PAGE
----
Museums of the Sforza Castel

Museums of the Sforza Castel

If you just have time to visit only one museum during your stay in Milan, we suggest you consider visiting the Museums of the Sforza Castle. These museums are located in the Sforza Castle, in beautiful castle rooms, one of which was decorated by Leonardo da Vinci. The last Michelangelo’s statue "La Pietà Rondinini” is also on display, while the rest of the collection is really impressive.

There are several exhibitions explained in the further text that compose the collection of Museums of the Sforza Castle. The Museum is located right within the walls of the Castle Sforza, and the beauty of it is that it is located on several levels and many different rooms of the castle, allowing you not only to see the exhibited works of art, but to enjoy the history of the castle as well.
Museum of Ancient Art
The museum hosts the collection of sculptures from the early Christian period (3rd -4th century) till 16th century, including the Michelangelo’s statue "La Pietà Rondinini”. You can even enjoy areas such as: Salla delle Asse decorated by Leonardo da Vinci, Sala del Gonfalone and Cappella Ducale.
Pinacoteca (Art gallery)
Pinacoteca holds around 1500 art pieces, and with Brera it has the biggest and the most important collection of paintings in Milan. Here you can find works of Mantegna, Antonello da Messina, Foppa, Cesare da Sesto, Procaccini, Cerano and many others.
Museum of Prehistory
Here, the collection of archeological pieces mostly from Northern Italy is exhibited in chronological order. The collection documents the evolution from the Neolithic man to that of the Iron Age.
Egyptian Museum
The collection consists of some 250 exponents selected out of 2500, which comprise the whole collection. To the observer it will offer an insight into the daily life and funeral customs of Ancient Egypt. The piece that provokes most interest is the “Book of Dead” which is a scroll 6m long, consisting of all the formulas pronounced during the funeral in order to ensure the safe passage of the deceased.
Museum of musical instruments
The second largest in Italy and one of the most significant collections of musical instruments can be found here. It consists of some 1600 pieces, among which there are instruments made by local masters, the viola of Givani Grancino, and unique pieces such as the guitar Mango Longo, oboe in ivory and much more.
Museum of decorative arts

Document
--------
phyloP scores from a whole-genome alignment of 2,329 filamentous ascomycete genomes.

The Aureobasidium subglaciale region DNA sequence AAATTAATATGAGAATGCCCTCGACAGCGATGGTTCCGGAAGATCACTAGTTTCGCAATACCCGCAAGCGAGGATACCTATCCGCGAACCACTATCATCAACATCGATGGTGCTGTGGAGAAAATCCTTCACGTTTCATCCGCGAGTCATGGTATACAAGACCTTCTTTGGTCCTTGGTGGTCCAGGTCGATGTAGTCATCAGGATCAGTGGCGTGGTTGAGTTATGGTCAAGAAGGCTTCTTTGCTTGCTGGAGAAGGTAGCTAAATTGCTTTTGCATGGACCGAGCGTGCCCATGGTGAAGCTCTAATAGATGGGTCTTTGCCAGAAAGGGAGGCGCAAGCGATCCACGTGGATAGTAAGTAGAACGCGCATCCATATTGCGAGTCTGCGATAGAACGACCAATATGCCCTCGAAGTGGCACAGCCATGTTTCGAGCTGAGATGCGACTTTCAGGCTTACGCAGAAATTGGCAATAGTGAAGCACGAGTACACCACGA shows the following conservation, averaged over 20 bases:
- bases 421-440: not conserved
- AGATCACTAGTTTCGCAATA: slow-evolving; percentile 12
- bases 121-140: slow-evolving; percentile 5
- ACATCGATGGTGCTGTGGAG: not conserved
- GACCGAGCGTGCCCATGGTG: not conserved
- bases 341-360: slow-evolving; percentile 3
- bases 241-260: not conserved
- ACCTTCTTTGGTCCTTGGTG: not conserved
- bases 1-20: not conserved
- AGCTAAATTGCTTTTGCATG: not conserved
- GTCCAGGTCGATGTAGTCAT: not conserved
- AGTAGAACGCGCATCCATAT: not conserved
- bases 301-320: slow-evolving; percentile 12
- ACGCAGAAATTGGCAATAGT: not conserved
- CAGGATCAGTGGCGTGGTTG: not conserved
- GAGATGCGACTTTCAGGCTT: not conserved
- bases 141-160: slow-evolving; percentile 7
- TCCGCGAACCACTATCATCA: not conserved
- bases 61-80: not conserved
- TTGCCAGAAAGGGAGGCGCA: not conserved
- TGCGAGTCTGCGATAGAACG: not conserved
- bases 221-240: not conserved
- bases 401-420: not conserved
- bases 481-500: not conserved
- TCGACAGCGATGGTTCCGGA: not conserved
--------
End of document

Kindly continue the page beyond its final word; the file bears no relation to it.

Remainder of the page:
The collection of porcelain and tin glazed pottery mostly between 11th and 17th century is exhibited here. There is a rich collection of Renaissance ceramics from the best-known regions in Italy as well as those produced in Lombardy.
Furniture museum
Under the slogan “from Sforza to design” this museum holds pieces of furniture from the 15th up till the 20th century. The collection tells a story of the evolution of furniture during the six centuries of history. The furniture is grouped and accompanied with other art pieces in order to allow the visitor to imagine the original ambient and the original purpose of individual pieces.

Ticket prices for the Sforza Castle Museums in Milan
Regular ticket price is: 5 Euros (€).
Reduced ticket price is: 3 Euros (€).
Free entrance- every day an hour before closing, all Tuesdays after 14:00h, individuals under 18 years old.
Reduced price- university students, individuals over 65 years old.
(!) Always keep the ticket with you, because there is not just one exhibition area and upon entering each area you will be asked to show the ticket.
We advise you to check ticket prices and working hours before visiting – check the official website of the Sforza Castle Museums.

Working hours of the Sforza Castle Museums in Milan
From Tuesday to Sunday working hours of the Sforza museums are: 9:00-17:30h.
Last entry at 17:00h.
Closed- all Mondays, January 1st, May 1st, December 25th, Easter Monday.

Interesting facts

  • Michelangelo’s statue “La Pietà Rondinini” exhibited in the Museum of Ancient Art was the last sculpture of Michelangelo that was never finished - according to some sources he worked on this art piece till just a few days before his death.
  • Allegedly, in 1550 Michelangelo started working on the first version of the statue, which he wanted to place on his tomb, but during the process in an advance stage the sculpture fell apart due to the imperfection of the marble. He was so furious that he tried to destroy it, and eventually he left it abandoned. After this fiasco he started working on a new version that he was never able to finish and which is now exhibited in the museum.
  • If you decide to take a look at the statue (La Pietà Rondinini) from the side, it looks like the Christ is actually holding Virgin Mary and not vice versa. There is a belief that Michelangelo wanted to express in this way how Jesus Christ’s spirit was holding Mary and tried to comfort her in the immense pain of losing her son.
  • In the Egyptian section of the museum there are two mummies, one of a man that lived 650 years before Christ.
  • In 1466, before he married Bona di Savoia, Galeazzo Maria ordered a series of renovations to be done. His brother Ludovico il Moro was responsible for the work and he gathered the best-known artists of the time, among which was Leonardo da Vinci. So called Sala delle Asse (Room 7) where the coats of arms were displayed was painted by Leonardo.
  • In the museum a painting called Madonna con Bambino (Madonna with a Child) is on display. This work of art has only recently been attributed to Francesco Galli called Napoletano, who studied and worked in Leonardo’s workshop.